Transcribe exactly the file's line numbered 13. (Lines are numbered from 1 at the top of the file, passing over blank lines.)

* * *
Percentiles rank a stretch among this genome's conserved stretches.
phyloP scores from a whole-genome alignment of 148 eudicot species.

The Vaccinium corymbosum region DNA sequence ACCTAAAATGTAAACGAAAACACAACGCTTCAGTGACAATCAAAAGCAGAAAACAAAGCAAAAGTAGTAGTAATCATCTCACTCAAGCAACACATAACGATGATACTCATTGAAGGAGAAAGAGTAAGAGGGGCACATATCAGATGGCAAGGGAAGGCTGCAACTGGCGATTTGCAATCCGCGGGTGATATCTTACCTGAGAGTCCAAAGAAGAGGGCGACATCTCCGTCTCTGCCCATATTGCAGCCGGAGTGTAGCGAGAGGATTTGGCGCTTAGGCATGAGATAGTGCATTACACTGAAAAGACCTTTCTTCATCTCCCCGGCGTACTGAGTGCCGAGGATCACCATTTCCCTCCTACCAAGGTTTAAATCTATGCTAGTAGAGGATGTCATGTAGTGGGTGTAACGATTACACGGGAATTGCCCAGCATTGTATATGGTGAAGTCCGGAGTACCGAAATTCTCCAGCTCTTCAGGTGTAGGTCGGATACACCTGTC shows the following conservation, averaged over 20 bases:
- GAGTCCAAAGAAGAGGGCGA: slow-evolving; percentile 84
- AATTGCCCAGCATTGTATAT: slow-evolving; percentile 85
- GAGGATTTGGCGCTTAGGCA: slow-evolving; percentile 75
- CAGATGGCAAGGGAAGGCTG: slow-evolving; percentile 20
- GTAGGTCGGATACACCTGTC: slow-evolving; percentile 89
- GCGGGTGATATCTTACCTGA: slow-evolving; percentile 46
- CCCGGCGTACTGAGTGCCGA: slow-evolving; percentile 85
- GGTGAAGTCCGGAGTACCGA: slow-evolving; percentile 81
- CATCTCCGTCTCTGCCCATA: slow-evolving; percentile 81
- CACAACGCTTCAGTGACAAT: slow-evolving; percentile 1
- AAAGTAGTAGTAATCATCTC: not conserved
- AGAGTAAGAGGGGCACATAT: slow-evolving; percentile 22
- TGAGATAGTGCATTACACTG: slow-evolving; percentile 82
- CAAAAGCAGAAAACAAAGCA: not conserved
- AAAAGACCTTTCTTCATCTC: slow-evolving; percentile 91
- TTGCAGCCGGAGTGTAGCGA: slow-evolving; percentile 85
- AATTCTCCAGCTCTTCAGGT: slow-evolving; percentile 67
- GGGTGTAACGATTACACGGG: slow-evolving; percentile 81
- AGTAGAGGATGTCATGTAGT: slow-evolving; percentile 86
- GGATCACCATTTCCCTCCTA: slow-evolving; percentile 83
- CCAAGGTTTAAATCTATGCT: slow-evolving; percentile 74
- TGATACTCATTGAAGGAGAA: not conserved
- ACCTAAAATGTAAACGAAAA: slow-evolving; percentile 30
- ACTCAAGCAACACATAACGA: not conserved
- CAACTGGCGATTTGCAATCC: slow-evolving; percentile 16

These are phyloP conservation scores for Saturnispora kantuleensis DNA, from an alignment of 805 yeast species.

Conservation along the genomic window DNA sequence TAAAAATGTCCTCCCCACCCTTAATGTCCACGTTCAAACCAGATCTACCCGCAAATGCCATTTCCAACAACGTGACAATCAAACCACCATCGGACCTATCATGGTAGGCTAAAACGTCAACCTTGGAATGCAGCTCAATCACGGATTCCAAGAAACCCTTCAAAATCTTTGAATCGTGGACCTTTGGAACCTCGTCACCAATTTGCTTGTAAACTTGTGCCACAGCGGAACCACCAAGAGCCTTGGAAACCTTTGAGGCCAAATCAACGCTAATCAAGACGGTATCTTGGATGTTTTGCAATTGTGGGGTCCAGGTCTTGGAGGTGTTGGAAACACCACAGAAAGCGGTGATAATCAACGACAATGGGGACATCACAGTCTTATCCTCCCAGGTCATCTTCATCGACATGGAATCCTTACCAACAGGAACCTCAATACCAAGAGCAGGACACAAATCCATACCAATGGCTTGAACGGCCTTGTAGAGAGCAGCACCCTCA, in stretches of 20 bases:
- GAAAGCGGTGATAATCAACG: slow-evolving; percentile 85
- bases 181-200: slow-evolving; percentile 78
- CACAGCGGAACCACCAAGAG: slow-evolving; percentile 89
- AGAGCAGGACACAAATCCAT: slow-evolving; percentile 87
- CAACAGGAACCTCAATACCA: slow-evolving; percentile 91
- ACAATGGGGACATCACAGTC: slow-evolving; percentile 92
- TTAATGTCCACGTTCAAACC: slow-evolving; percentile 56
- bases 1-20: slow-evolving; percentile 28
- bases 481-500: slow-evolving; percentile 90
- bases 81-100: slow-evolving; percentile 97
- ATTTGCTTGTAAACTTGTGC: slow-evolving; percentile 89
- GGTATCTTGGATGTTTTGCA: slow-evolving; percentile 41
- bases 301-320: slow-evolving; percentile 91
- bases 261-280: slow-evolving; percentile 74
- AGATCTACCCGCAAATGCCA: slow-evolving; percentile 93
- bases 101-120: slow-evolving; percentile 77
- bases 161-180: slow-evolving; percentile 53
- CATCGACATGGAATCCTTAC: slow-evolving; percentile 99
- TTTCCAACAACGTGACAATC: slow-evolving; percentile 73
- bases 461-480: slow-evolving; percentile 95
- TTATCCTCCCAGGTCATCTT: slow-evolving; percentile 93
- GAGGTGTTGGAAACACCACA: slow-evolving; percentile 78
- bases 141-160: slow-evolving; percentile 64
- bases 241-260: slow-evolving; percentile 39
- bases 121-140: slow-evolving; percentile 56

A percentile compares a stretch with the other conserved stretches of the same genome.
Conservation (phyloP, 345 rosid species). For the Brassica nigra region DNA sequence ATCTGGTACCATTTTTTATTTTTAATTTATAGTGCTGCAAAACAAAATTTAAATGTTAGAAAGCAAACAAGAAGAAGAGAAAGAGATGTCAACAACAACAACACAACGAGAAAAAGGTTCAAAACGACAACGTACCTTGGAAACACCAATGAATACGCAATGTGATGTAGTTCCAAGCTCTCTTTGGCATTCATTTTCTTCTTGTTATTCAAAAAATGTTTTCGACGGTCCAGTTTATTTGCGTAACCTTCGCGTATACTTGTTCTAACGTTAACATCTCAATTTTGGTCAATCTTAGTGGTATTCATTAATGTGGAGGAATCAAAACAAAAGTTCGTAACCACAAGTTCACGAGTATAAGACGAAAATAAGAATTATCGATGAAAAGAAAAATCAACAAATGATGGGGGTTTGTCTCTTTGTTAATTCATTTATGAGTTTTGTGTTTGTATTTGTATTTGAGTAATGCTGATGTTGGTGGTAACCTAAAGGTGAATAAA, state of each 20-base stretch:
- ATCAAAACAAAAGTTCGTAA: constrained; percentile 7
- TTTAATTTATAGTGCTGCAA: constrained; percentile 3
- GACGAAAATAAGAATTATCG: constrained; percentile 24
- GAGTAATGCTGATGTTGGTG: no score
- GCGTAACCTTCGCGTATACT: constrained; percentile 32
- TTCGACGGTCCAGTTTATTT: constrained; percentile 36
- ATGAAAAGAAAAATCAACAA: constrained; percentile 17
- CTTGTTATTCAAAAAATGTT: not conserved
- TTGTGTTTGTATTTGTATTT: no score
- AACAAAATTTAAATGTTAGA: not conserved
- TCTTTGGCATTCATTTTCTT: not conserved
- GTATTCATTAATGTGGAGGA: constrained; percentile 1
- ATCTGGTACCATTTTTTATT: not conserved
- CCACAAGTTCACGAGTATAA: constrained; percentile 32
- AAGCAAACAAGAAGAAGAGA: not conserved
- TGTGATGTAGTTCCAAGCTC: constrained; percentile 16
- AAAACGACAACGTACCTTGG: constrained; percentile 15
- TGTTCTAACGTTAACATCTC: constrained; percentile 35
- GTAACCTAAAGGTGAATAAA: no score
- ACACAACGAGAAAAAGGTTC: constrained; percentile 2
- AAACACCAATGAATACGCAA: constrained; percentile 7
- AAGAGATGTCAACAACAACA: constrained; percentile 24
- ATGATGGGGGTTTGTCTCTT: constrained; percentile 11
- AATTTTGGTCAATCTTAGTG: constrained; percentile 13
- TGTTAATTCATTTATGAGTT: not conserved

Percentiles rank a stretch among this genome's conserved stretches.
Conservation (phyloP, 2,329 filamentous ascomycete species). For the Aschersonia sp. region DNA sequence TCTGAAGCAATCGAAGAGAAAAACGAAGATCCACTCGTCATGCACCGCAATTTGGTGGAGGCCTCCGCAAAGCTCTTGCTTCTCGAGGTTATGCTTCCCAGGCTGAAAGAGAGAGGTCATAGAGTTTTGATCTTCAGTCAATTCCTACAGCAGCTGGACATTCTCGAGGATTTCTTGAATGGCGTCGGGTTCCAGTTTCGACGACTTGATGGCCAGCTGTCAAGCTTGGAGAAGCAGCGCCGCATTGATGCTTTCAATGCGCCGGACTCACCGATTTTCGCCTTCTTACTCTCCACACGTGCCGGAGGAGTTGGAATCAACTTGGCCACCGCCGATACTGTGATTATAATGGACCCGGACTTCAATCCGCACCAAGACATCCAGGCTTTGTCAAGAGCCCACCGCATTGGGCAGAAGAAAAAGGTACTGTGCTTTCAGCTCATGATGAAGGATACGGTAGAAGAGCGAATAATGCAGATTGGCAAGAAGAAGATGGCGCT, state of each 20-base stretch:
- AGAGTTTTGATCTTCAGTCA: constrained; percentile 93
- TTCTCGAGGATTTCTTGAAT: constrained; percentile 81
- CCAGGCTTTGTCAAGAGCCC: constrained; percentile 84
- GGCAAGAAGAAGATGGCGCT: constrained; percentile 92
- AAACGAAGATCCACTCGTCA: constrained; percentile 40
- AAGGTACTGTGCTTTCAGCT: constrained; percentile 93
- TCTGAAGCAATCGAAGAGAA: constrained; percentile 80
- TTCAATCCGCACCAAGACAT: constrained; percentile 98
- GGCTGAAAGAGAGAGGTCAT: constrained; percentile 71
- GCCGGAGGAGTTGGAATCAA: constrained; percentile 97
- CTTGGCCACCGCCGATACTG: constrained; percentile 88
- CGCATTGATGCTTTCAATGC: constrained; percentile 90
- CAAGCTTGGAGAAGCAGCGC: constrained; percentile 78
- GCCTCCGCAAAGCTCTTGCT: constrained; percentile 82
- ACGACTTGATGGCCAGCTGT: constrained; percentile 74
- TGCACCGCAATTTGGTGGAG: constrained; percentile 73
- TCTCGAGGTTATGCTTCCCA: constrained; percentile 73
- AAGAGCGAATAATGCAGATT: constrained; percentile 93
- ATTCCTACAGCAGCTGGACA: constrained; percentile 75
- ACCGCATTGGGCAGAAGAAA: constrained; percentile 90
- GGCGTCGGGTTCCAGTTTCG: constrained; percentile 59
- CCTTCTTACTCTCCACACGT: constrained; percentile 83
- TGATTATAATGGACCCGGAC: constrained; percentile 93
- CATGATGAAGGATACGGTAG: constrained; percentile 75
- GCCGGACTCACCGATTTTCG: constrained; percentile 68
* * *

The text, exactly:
- CACAACGCTTCAGTGACAAT: slow-evolving; percentile 1